“Well, I favor MSNBC,” I volunteered,” And do not think it is biased at all.”

Clancy laughed and then added, “Do not forget about Facebook, Twitter and all the social media. This is also relatively new. Facebook did not become live until 2004. I will tell you without  all the revolution in technology it would be a different story. Somebody like Trump could probably not get elected.”

“All of this is very interesting, and I think spot on, but I also think there is something you are missing.”

“Really?”

“I may be a bit naïve, but my image of the ‘old fashioned,’ blue collar worker is an Archie Bunker kind of guy that had a decent factory job, maybe in the industrial Midwest, who got paid a living wage, had decent benefits, good health care insurance and a generous, ‘defined benefit pension.’ His wife stayed home and kept house and raised the kids, and they lived in a modest home that they owned in a modest neighborhood. It might not have been fancy, but they could get by, maybe go out to a movie or a restaurant every week or so, and every few years they could take a beach vacation. They felt pretty good about their lives. Many of their children were able to get college degrees and jump to the middle class.

“Fast forward to the 21st Century and we find something different. Now to get by you need two incomes in a household. The stay-at-home mom is now working at Giant or Safeway or in some kind of service job. Pensions have been replaced by 401Ks, health care coverage is lower, and the factory worker is now working at a Home Depot or Target. Families are dealing with a lot more stress, trying to work, and at the same time to keep a family together, often without affordable day care for kids or affordable rents or housing prices. This added stress has been a factor in opioid addiction and deaths along with mental health issues leading to even more stress and unhappiness. For all these reasons, a lot of working class people are not happy campers. So are others who may have white collar jobs but also are struggling. I read the other day where almost two-thirds of the working population live paycheck to paycheck. This explains some of the anger and the need for something different. Along comes Donald Trump, recognizing the unhappiness in people’s lives and promises to shatter the old way of doing things and to punish the elitist snobs and arrogant uppity ups that have no clue as to how ‘ordinary people’ live.”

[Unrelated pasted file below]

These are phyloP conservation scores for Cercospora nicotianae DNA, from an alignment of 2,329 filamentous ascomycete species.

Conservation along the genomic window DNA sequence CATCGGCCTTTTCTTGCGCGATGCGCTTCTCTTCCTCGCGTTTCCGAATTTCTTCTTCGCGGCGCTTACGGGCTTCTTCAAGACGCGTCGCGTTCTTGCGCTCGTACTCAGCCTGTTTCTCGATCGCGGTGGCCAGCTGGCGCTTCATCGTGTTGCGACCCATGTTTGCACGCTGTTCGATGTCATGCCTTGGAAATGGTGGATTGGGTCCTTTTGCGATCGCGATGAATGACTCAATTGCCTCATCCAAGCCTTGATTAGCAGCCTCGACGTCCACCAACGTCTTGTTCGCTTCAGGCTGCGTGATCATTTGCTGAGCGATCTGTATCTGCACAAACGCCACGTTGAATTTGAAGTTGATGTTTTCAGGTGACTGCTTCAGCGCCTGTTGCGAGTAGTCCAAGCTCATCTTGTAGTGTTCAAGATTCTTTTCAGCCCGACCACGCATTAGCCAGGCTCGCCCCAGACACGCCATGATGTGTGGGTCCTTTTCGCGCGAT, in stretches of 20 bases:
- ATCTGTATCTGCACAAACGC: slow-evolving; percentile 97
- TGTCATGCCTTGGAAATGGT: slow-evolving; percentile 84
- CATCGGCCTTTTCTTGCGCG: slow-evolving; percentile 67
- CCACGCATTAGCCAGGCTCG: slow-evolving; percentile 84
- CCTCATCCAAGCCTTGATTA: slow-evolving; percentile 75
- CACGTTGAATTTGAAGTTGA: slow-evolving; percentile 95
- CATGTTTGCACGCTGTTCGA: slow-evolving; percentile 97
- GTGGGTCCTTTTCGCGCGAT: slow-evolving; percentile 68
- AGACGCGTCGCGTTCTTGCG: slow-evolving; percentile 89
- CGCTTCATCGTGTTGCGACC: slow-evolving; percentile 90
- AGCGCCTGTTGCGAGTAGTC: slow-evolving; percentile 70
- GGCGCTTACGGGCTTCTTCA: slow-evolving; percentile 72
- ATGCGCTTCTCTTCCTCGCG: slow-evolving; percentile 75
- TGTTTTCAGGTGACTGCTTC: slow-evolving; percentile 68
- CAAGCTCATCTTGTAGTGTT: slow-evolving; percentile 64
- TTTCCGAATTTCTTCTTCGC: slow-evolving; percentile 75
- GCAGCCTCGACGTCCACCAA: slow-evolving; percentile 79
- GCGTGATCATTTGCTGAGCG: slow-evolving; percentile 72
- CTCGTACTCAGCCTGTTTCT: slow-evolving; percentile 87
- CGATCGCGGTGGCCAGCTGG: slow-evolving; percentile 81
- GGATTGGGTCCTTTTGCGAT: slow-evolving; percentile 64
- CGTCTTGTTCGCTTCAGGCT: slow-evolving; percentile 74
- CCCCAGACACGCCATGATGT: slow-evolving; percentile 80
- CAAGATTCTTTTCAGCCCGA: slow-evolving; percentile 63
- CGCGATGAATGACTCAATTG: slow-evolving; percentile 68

Clancy smiled and replied, “I think I will add a fifth reason.”

As we parted, he replied, “But if we are talking about the rise of Trump and Trumpism, it did not begin with the Donald. It began with the Newt. Next time we get together let’s talk about how the Republican populist rebellion began about 30 years ago led Newt Gingrich and  and his ‘contract with America’ and fueled by energy from the Tea Party. See you next week.”

 

 

 

 

Coffee with Clancy 1: State of the Nation

Note to readers: Here begins a new miniseries on the political issues of the day. Clancy is not a real person and any similarity between persons living or dead is strictly coincidental.

Now that the guru has departed, it is sadly time to return to the real world. But I have fabulous news! The guy who moved into his apartment is a retired political science/sociology professor at one of Washington’s most prestigious universities and a well known author and pundit on political issues. I met him at the bar on the lobby level of my apartment house, and we hit it off immediately. We agreed to talk over coffee at Starbucks the next day. I told him I would be sharing our conversations on my blog, which he agreed to if I did not use his last name so that he could speak more freely. Naturally I agreed to his request since he does not have a last name anyway, being a figment of my imagination.

Clancy is probably in his early 70s, balding, thin gray hair, a tad overweight with a wry smile and occasionally a twinkle in his eyes. After getting our coffee, we found a table outside on Connecticut Avenue looking out on the entrance to the National Zoo.

I started off the conversation, “Clancy, thanks so much for taking the time to chat. My first question is just how scared should we be that our country seems to be teetering toward authoritarianism?”

Clancy took a sip of his latte and replied, “Here is what we know: Following the trouncing of Liz Cheney in the Wyoming House race this week, Trump has now demonstrated that he has complete control of a Republican Party that has lost any resemblance to the Grand Old Party of yore. It is now a populist party anchored in part by the white, alienated working class and funded by superrich supporters who are aligned with Trump’s agenda and style. Traditional Republicans in the House and the Senate, except for Liz Cheney and Adam Kinzinger, have cowardly thrown in the towel and become sycophants, afraid that they will be ‘primaried out’ if they speak up. It is a critical time for our country.”